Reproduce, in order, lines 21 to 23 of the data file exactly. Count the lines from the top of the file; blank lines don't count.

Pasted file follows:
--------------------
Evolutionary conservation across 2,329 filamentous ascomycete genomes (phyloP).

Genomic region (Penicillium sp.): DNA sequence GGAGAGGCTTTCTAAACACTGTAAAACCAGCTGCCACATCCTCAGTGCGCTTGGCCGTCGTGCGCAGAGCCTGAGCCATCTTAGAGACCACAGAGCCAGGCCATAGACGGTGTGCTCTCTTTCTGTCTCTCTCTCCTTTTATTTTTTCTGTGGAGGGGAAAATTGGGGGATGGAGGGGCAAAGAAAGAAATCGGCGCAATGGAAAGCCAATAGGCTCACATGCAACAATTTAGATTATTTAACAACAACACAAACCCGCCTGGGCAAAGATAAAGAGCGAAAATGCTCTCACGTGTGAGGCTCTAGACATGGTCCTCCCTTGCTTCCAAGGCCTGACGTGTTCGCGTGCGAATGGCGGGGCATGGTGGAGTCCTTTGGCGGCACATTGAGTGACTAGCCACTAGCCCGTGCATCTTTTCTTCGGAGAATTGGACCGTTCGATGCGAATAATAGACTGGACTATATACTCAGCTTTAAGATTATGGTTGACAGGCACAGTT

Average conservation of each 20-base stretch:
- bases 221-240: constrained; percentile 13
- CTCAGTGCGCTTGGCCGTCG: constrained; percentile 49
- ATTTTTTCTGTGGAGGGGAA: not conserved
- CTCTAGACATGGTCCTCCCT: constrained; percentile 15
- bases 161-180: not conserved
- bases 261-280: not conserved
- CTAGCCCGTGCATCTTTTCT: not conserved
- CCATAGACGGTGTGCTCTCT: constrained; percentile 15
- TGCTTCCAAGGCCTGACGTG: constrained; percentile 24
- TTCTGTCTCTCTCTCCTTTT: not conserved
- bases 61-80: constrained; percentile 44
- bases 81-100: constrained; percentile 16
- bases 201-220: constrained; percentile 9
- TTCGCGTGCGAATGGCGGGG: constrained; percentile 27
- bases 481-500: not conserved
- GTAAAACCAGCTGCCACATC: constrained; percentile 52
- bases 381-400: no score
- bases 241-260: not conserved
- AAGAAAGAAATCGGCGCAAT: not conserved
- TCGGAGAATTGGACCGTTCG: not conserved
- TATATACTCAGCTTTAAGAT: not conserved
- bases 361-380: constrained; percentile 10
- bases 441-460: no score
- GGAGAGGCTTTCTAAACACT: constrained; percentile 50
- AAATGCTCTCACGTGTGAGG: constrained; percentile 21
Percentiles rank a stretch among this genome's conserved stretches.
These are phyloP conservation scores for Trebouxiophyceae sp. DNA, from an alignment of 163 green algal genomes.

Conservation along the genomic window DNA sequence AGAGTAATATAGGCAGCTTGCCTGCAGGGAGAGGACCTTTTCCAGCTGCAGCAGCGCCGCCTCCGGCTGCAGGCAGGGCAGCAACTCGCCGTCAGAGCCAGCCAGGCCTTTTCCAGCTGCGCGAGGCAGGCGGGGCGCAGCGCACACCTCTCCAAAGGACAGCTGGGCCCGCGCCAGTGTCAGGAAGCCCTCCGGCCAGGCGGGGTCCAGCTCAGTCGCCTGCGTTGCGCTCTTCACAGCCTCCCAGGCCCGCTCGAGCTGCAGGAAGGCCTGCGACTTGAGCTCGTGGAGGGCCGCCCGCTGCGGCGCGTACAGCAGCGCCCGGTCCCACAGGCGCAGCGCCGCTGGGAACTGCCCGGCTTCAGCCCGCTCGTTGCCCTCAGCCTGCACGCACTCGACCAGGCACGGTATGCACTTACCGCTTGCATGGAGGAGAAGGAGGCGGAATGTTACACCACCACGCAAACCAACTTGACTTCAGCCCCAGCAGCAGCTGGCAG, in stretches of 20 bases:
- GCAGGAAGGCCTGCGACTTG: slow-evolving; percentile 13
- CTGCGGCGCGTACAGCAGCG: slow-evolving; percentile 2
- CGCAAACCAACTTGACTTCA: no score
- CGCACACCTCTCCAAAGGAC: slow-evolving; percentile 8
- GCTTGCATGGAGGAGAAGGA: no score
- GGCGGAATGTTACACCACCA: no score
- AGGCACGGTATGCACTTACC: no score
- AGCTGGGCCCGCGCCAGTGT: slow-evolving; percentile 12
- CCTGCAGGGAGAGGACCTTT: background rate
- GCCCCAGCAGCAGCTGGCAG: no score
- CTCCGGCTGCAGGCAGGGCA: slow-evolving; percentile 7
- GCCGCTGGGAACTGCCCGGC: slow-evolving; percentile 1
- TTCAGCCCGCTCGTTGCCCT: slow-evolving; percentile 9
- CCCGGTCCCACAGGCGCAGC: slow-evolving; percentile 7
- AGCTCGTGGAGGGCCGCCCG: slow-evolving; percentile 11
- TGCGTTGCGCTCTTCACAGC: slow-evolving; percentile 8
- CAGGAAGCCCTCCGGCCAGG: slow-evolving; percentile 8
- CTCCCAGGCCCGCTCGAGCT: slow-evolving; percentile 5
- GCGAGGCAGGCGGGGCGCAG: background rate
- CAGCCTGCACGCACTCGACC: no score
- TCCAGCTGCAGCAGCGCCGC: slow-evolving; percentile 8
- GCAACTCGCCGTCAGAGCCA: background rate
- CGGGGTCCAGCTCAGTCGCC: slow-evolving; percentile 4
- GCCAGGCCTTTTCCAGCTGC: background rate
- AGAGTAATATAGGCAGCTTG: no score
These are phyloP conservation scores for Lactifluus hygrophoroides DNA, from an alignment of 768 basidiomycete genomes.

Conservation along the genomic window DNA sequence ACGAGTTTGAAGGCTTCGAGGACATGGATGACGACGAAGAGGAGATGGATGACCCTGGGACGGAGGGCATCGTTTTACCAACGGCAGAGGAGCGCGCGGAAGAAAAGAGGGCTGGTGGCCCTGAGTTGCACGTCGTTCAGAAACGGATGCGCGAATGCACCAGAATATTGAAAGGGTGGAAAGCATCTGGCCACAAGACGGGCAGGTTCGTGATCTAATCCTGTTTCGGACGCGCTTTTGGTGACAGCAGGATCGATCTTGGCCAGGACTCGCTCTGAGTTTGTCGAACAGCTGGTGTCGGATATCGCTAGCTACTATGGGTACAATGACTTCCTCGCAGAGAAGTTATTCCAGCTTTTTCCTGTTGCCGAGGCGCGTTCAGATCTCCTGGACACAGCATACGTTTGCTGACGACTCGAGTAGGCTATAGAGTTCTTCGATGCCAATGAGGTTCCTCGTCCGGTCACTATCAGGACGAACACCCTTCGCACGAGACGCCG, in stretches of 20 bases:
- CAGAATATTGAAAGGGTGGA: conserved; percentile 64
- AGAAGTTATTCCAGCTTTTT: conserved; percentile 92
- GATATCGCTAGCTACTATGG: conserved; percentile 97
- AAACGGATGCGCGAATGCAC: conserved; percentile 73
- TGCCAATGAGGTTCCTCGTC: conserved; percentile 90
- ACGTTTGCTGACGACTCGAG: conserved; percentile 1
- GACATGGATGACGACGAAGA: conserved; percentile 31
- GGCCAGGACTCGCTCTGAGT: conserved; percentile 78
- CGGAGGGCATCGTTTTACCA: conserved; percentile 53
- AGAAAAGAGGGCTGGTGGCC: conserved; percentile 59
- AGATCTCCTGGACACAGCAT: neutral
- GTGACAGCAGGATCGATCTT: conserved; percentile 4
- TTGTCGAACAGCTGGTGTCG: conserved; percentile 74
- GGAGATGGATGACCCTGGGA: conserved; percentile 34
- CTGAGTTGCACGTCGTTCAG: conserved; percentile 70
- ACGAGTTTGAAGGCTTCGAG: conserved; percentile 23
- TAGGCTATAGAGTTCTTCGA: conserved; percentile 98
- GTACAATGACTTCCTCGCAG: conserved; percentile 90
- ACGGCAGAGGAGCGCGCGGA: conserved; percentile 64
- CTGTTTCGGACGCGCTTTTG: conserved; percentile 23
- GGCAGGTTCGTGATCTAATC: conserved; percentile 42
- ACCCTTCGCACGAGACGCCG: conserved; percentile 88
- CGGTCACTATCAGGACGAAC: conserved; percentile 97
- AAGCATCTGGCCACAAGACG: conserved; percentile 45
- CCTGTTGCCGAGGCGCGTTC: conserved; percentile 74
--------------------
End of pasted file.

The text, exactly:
- bases 241-260: not conserved
- AAGAAAGAAATCGGCGCAAT: not conserved
- TCGGAGAATTGGACCGTTCG: not conserved